Battlestar Galactica: The Plan

Battlestar Galactica The Plan poster


Put sim­ply, Bat­tlestar Galac­ti­ca: The Plan is a clip show done right, in dis­guise as an orig­i­nal movie for tele­vi­sion. What­ev­er else its intend­ed pur­pose, it must also do dou­ble-duty as a kind of coda, appen­dix, or post­script to the cel­e­brat­ed tele­vi­sion series (2004–2009). But is it one final cash-in, before the sets are struck and the cast scat­ters to the winds, or a noble attempt to address neglect­ed aspects of the com­plex mythos that many fans felt weren’t just­ly served by the con­tro­ver­sial final episode? Which, for the record, I loved for its audac­i­ty, while still sym­pa­thiz­ing with the con­tin­gent of fans that felt it strained plau­si­bil­i­ty and raised more ques­tions than it answered.

The Plan incor­po­rates footage from across all four sea­sons, seam­less­ly meld­ed with new mate­r­i­al writ­ten by Jane Espen­son, who wrote for the show dur­ing its fourth sea­son, and direct­ed by Edward James Olmos, who starred in the series as Com­man­der Bill Adama and helmed sev­er­al indi­vid­ual episodes. The DVD bonus fea­tures, while typ­i­cal­ly hagio­graph­ic, right­ly point out that Olmos obvi­ous­ly had an inti­mate knowl­edge of the full sto­ry arc as well as a strong rela­tion­ship with the entire cast, so he was prob­a­bly the best choice to helm The Plan. Curi­ous­ly, Exec­u­tive Pro­duc­er Ronald D. Moore is miss­ing-in-action from the cred­its and DVD bonus fea­tures.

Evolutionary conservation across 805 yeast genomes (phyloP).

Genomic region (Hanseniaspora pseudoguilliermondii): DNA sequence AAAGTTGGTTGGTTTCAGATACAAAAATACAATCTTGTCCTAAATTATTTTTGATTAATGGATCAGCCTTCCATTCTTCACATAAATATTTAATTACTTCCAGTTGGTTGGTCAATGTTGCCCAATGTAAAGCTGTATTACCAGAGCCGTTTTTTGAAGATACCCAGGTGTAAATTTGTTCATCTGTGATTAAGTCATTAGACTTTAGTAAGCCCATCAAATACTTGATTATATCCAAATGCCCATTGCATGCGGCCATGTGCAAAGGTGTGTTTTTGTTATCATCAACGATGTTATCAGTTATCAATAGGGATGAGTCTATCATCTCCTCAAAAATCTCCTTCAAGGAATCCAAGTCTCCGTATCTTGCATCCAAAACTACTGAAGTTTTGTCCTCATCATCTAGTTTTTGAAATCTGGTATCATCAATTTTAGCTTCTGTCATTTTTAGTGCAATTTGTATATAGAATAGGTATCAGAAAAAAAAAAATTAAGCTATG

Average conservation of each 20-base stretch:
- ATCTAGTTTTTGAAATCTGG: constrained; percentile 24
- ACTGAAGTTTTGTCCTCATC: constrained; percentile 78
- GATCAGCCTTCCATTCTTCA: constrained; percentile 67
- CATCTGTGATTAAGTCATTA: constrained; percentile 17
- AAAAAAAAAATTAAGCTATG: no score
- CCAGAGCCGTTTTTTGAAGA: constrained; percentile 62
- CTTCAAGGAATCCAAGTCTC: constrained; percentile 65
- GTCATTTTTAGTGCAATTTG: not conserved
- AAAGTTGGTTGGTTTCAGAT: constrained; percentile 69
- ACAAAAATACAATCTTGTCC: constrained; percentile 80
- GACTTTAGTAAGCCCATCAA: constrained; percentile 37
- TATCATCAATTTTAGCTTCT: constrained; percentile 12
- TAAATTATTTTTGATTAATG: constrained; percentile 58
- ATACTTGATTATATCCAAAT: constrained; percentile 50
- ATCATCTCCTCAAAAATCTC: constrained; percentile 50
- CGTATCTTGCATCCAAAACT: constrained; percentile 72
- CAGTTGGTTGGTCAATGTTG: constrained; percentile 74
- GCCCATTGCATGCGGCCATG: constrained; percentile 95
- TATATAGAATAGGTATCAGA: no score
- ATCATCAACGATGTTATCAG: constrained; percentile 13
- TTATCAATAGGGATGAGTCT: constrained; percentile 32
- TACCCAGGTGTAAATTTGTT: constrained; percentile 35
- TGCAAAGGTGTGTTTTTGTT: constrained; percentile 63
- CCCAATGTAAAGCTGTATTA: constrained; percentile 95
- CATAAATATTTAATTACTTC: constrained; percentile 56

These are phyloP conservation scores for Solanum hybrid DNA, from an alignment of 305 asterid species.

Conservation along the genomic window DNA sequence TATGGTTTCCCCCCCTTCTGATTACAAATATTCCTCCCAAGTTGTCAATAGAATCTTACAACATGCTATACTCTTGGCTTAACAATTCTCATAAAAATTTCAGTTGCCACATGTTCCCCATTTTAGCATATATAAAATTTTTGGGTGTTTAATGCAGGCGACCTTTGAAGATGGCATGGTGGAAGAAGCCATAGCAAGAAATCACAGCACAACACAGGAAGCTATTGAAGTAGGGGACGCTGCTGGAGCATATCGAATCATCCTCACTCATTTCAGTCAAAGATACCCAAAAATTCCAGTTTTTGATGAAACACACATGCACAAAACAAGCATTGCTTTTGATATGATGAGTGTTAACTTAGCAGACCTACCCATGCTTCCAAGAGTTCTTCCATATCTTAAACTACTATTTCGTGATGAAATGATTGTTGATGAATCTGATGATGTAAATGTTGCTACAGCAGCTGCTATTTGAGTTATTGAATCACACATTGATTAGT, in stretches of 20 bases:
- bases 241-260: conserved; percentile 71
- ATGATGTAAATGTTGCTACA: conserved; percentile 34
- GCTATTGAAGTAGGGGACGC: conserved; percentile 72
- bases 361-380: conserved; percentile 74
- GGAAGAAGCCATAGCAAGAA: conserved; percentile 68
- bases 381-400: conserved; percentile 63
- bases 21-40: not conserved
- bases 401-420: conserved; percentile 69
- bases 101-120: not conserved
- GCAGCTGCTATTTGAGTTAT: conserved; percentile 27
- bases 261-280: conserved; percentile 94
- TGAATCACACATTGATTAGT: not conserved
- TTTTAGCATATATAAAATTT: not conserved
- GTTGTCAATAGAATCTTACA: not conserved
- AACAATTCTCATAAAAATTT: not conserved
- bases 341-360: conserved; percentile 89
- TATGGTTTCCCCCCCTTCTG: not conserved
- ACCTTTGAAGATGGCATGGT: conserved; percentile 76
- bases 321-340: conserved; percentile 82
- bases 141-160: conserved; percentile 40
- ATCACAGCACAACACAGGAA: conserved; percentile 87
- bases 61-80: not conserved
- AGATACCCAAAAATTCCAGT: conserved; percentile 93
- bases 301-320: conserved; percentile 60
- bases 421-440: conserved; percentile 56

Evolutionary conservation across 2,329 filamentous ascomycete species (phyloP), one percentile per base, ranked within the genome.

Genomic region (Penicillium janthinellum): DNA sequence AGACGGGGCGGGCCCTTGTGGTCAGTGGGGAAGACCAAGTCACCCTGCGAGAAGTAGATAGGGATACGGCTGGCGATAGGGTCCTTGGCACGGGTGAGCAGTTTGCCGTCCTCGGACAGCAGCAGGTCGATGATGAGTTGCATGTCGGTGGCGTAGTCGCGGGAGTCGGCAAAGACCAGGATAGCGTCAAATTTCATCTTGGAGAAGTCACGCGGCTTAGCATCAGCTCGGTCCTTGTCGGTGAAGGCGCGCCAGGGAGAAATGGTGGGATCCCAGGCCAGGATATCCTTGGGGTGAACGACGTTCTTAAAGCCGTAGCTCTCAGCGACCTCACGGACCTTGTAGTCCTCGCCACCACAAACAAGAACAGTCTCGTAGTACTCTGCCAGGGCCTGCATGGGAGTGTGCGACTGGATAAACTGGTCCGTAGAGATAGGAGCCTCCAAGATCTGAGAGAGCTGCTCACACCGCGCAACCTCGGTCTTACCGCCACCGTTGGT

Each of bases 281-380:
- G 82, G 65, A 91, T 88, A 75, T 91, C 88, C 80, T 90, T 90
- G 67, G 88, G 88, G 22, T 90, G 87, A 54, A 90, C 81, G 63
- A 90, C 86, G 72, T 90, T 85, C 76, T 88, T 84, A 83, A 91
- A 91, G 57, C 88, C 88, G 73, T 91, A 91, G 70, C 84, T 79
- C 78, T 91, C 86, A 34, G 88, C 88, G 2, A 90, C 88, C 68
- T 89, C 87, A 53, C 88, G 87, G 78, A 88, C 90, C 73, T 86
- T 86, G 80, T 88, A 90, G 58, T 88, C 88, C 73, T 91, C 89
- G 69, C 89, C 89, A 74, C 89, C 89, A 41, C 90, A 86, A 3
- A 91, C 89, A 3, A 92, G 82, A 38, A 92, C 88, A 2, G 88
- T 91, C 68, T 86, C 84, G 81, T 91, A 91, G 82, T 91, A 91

Dean Stockwell in Battlestar Galactica: The PlanBroth­er Cav­il (in hat) and Broth­er Cav­il (not in hat) face their ends

In a nar­ra­tive con­ceit shared with the pre­vi­ous Bat­tlestar Galac­ti­ca spe­cial movie Razor (2007), key por­tions of the show’s con­ti­nu­ity are retold from a dif­fer­ent per­spec­tive, in this case that of the Cylons, a frac­tious race of syn­thet­ic life­forms with a (shall we say) com­pli­cat­ed rela­tion­ship with their human cre­ators. All but one of the actors por­tray­ing the twelve Cylon mod­els appear in new sequences here (Lucy Law­less being the sole hold­out), join­ing some of the orig­i­nal human char­ac­ters (miss­ing James Cal­lis, Mary McDon­nell, Katee Sack­hoff, Tah­moh Penikett, and Jamie Bam­ber). Odd­ly, Pres­i­dent Roslin (McDon­nell) is the only major char­ac­ter to not even appear in archival clips, being very con­spic­u­ous in her absence. Per­haps the actress object­ed to the script, or demand­ed too much mon­ey?

I per­son­al­ly don’t believe the series prop­er nec­es­sar­i­ly need­ed to tell more of the sto­ry than the writ­ers chose to before its final episode (which is off-lim­its any­way, tak­ing place chrono­log­i­cal­ly after the events seen in The Plan). But if the goal of The Plan was to fill in some of the per­ceived gaps, it’s ulti­mate­ly unsat­is­fy­ing for not address­ing some of the tru­ly puz­zling mys­ter­ies, par­tic­u­lar­ly the still-unseen thir­teenth Cylon called Daniel and the true nature of Starbuck’s (Sack­hoff) death, res­ur­rec­tion, and sub­se­quent visions. What new plot infor­ma­tion and char­ac­ter insights we do get are nice, but inessen­tial. We see more of the Cylon sur­prise attack, with the human colonies destroyed one by one, but how does this expand the sto­ry beyond indulging in some CGI apoc­a­lypse porn? But to The Plan’s cred­it, some of the most tan­ta­liz­ing mys­ter­ies are prob­a­bly best left up to our imag­i­na­tions. Not with­out rea­son, fans spent the final sea­son won­der­ing how Star­buck could be any­thing but a Cylon, only to find she was some­thing else entire­ly. I would argue the writ­ers chose to not drag the mys­tery down into mun­dan­i­ty, like the fatal mis­take George Lucas made by pro­vid­ing a pseu­do-sci­en­tif­ic def­i­n­i­tion of The Force in Star Wars Episode I: The Phan­tom Men­ace.

Grace Park in Battlestar Galactica: The PlanBoomer, true to her name, is a tick­ing time bomb